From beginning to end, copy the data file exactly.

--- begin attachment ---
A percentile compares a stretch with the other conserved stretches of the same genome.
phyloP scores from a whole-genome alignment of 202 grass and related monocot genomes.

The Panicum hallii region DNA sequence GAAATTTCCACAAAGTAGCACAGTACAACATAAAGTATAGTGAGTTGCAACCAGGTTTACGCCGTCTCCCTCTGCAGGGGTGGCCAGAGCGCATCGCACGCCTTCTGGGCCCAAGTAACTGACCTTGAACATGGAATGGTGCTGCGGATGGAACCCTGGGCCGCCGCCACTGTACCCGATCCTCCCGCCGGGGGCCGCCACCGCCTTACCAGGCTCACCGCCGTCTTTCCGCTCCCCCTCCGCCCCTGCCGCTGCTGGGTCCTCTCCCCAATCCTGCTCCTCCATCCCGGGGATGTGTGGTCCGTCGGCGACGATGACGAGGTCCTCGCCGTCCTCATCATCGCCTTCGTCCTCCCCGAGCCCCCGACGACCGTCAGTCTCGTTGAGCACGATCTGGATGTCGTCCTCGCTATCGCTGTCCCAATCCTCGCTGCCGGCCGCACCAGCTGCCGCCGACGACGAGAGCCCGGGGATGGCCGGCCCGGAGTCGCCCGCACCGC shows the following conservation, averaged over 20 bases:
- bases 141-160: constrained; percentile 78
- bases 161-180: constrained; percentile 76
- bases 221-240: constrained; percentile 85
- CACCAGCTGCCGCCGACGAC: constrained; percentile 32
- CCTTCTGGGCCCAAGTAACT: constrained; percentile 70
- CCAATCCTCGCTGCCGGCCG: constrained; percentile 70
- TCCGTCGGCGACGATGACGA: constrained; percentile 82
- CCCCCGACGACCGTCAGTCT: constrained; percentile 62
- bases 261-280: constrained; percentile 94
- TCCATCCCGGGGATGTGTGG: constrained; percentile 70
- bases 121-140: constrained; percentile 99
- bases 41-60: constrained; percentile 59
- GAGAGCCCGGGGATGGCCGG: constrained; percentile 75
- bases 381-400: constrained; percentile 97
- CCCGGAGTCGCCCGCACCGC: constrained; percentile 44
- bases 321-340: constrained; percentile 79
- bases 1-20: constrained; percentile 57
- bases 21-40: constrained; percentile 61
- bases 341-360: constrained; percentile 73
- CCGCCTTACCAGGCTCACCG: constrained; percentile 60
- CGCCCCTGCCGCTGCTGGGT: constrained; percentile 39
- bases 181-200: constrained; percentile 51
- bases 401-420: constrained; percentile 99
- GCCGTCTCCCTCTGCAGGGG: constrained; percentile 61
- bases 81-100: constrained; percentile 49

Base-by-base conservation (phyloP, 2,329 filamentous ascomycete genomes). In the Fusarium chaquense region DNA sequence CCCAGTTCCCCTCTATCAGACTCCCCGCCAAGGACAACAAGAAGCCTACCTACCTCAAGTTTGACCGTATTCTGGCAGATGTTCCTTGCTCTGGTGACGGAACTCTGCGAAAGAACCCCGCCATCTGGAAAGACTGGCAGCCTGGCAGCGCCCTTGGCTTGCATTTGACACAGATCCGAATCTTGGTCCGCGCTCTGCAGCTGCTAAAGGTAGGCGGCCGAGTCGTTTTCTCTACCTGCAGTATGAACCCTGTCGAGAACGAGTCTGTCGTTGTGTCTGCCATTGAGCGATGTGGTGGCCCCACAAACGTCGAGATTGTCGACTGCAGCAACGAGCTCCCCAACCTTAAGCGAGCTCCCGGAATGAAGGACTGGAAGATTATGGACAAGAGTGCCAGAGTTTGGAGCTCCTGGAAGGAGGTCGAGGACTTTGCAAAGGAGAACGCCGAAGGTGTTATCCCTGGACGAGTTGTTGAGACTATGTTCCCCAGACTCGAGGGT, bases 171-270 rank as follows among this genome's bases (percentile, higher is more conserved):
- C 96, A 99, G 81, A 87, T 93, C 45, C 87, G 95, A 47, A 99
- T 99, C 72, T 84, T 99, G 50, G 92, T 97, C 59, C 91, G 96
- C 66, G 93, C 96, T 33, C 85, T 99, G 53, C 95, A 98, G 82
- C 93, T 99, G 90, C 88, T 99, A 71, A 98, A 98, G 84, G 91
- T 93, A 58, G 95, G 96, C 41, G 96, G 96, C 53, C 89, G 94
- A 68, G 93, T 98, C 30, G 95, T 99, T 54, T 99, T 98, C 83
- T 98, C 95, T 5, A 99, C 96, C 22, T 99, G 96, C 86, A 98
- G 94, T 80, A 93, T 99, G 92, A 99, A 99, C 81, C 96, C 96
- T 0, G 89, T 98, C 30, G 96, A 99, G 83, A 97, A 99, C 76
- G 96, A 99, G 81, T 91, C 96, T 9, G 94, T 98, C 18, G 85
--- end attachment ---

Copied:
A percentile compares a stretch with the other conserved stretches of the same genome.
phyloP scores from a whole-genome alignment of 202 grass and related monocot genomes.

The Panicum hallii region DNA sequence GAAATTTCCACAAAGTAGCACAGTACAACATAAAGTATAGTGAGTTGCAACCAGGTTTACGCCGTCTCCCTCTGCAGGGGTGGCCAGAGCGCATCGCACGCCTTCTGGGCCCAAGTAACTGACCTTGAACATGGAATGGTGCTGCGGATGGAACCCTGGGCCGCCGCCACTGTACCCGATCCTCCCGCCGGGGGCCGCCACCGCCTTACCAGGCTCACCGCCGTCTTTCCGCTCCCCCTCCGCCCCTGCCGCTGCTGGGTCCTCTCCCCAATCCTGCTCCTCCATCCCGGGGATGTGTGGTCCGTCGGCGACGATGACGAGGTCCTCGCCGTCCTCATCATCGCCTTCGTCCTCCCCGAGCCCCCGACGACCGTCAGTCTCGTTGAGCACGATCTGGATGTCGTCCTCGCTATCGCTGTCCCAATCCTCGCTGCCGGCCGCACCAGCTGCCGCCGACGACGAGAGCCCGGGGATGGCCGGCCCGGAGTCGCCCGCACCGC shows the following conservation, averaged over 20 bases:
- bases 141-160: constrained; percentile 78
- bases 161-180: constrained; percentile 76
- bases 221-240: constrained; percentile 85
- CACCAGCTGCCGCCGACGAC: constrained; percentile 32
- CCTTCTGGGCCCAAGTAACT: constrained; percentile 70
- CCAATCCTCGCTGCCGGCCG: constrained; percentile 70
- TCCGTCGGCGACGATGACGA: constrained; percentile 82
- CCCCCGACGACCGTCAGTCT: constrained; percentile 62
- bases 261-280: constrained; percentile 94
- TCCATCCCGGGGATGTGTGG: constrained; percentile 70
- bases 121-140: constrained; percentile 99
- bases 41-60: constrained; percentile 59
- GAGAGCCCGGGGATGGCCGG: constrained; percentile 75
- bases 381-400: constrained; percentile 97
- CCCGGAGTCGCCCGCACCGC: constrained; percentile 44
- bases 321-340: constrained; percentile 79
- bases 1-20: constrained; percentile 57
- bases 21-40: constrained; percentile 61
- bases 341-360: constrained; percentile 73
- CCGCCTTACCAGGCTCACCG: constrained; percentile 60
- CGCCCCTGCCGCTGCTGGGT: constrained; percentile 39
- bases 181-200: constrained; percentile 51
- bases 401-420: constrained; percentile 99
- GCCGTCTCCCTCTGCAGGGG: constrained; percentile 61
- bases 81-100: constrained; percentile 49

Base-by-base conservation (phyloP, 2,329 filamentous ascomycete genomes). In the Fusarium chaquense region DNA sequence CCCAGTTCCCCTCTATCAGACTCCCCGCCAAGGACAACAAGAAGCCTACCTACCTCAAGTTTGACCGTATTCTGGCAGATGTTCCTTGCTCTGGTGACGGAACTCTGCGAAAGAACCCCGCCATCTGGAAAGACTGGCAGCCTGGCAGCGCCCTTGGCTTGCATTTGACACAGATCCGAATCTTGGTCCGCGCTCTGCAGCTGCTAAAGGTAGGCGGCCGAGTCGTTTTCTCTACCTGCAGTATGAACCCTGTCGAGAACGAGTCTGTCGTTGTGTCTGCCATTGAGCGATGTGGTGGCCCCACAAACGTCGAGATTGTCGACTGCAGCAACGAGCTCCCCAACCTTAAGCGAGCTCCCGGAATGAAGGACTGGAAGATTATGGACAAGAGTGCCAGAGTTTGGAGCTCCTGGAAGGAGGTCGAGGACTTTGCAAAGGAGAACGCCGAAGGTGTTATCCCTGGACGAGTTGTTGAGACTATGTTCCCCAGACTCGAGGGT, bases 171-270 rank as follows among this genome's bases (percentile, higher is more conserved):
- C 96, A 99, G 81, A 87, T 93, C 45, C 87, G 95, A 47, A 99
- T 99, C 72, T 84, T 99, G 50, G 92, T 97, C 59, C 91, G 96
- C 66, G 93, C 96, T 33, C 85, T 99, G 53, C 95, A 98, G 82
- C 93, T 99, G 90, C 88, T 99, A 71, A 98, A 98, G 84, G 91
- T 93, A 58, G 95, G 96, C 41, G 96, G 96, C 53, C 89, G 94
- A 68, G 93, T 98, C 30, G 95, T 99, T 54, T 99, T 98, C 83
- T 98, C 95, T 5, A 99, C 96, C 22, T 99, G 96, C 86, A 98
- G 94, T 80, A 93, T 99, G 92, A 99, A 99, C 81, C 96, C 96
- T 0, G 89, T 98, C 30, G 96, A 99, G 83, A 97, A 99, C 76
- G 96, A 99, G 81, T 91, C 96, T 9, G 94, T 98, C 18, G 85